6. If you have a craving, it’s telling you something. It could be any of the following: You’re hungry. You’re bored. You’re tired. You’re sad/anxious/having another emotional issue. You’re not getting the nutrition that you need. This last one is an important one. I don’t think it’s proven in any scientific research, but I believe that if you’re undernourished, your body tells you to keep eating in the hope that you actually eat something that’s good for you. You know, with minerals, vitamins, antioxidants, protein, fibre etc. But if you keep reaching for a donut, you’re not getting any nutrition, and you’re still hungry. Anyway, I always ask my patients: what is this telling you?
7. And lastly – this is the most important thing of all. All the palaver about whether we should avoid grains, fat, sugar, or dairy is just a storm in a teacup. There are vigorous debates for and against. Saturated fat is bad. No it’s not, eat more meat. Everyone is missing one crucial point, the missing link. EAT MORE VEGETABLES!! If you make vegetables the focus of your plate, you will naturally reduce the proportion of fat, sugar, grains and dairy that you consume. So put those vegetables first. I don’t care if you eat them raw, juice them, soup them, stir fry or steam or bake. Just eat them! Lots of them. Five serves. Lots of colours. With every meal as much as you can. I think the reason the poor vegetables haven’t had their own campaign is that nobody is going to make a lot of money if people eat more vegetables. The cattle industry, poultry industry, packaged food industry, gluten-free industries aren’t going to profit from it.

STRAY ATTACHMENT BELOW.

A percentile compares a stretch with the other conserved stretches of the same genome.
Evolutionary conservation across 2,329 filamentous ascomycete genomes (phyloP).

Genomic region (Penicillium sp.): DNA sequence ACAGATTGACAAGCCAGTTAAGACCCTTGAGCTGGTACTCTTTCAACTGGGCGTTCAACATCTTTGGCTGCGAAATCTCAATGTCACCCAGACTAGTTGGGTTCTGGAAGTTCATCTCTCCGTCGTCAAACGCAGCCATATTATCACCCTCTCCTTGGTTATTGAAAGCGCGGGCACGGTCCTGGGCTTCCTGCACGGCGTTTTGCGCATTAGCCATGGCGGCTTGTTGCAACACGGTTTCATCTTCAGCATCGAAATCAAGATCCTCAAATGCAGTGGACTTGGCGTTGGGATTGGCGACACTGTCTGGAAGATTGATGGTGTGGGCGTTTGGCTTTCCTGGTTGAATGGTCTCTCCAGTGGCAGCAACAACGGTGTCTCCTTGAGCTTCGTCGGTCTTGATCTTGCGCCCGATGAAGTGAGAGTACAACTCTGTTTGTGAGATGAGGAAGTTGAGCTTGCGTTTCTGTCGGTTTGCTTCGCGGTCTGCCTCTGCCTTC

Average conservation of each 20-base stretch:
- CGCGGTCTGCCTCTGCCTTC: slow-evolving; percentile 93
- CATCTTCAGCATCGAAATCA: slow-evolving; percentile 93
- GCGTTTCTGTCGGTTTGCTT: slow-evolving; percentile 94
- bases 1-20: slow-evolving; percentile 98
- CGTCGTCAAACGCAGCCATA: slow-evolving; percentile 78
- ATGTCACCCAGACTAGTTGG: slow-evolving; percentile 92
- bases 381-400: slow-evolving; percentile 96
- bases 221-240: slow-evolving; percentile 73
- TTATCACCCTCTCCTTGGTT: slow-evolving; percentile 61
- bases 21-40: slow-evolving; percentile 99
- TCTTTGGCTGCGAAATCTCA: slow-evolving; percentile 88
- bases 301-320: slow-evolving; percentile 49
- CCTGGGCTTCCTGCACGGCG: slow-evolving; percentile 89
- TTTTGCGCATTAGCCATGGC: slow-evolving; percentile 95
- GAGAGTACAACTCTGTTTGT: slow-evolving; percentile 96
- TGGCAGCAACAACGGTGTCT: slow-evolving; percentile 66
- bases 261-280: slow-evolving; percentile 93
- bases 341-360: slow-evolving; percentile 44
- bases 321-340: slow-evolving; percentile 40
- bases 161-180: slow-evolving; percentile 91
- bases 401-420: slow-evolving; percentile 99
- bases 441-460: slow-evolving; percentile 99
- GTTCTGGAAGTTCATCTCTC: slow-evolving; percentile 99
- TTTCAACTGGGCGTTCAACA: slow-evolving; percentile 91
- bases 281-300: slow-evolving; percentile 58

Photo: Andy Wright, www.flickr.com
Photo: Andy Wright, www.flickr.com

Lastly, a word about developing a healthy relationship with food. Food nourishes but also brings pleasure. Enjoy it. Please don’t eat walnuts if you hate them. (Or kale). Please enjoy a little treat every weekend. If you like Timtams, eat them once in a while. Please partake of the wonderful culinary offerings from the many cultures that flourish all around the world. Please eat birthday cake when it’s your birthday. I am speaking as someone who once had an eating disorder, and who is thankfully well and truly recovered. Food is love, so eat real food most of the time, choose your treats carefully, and love yourself in the process.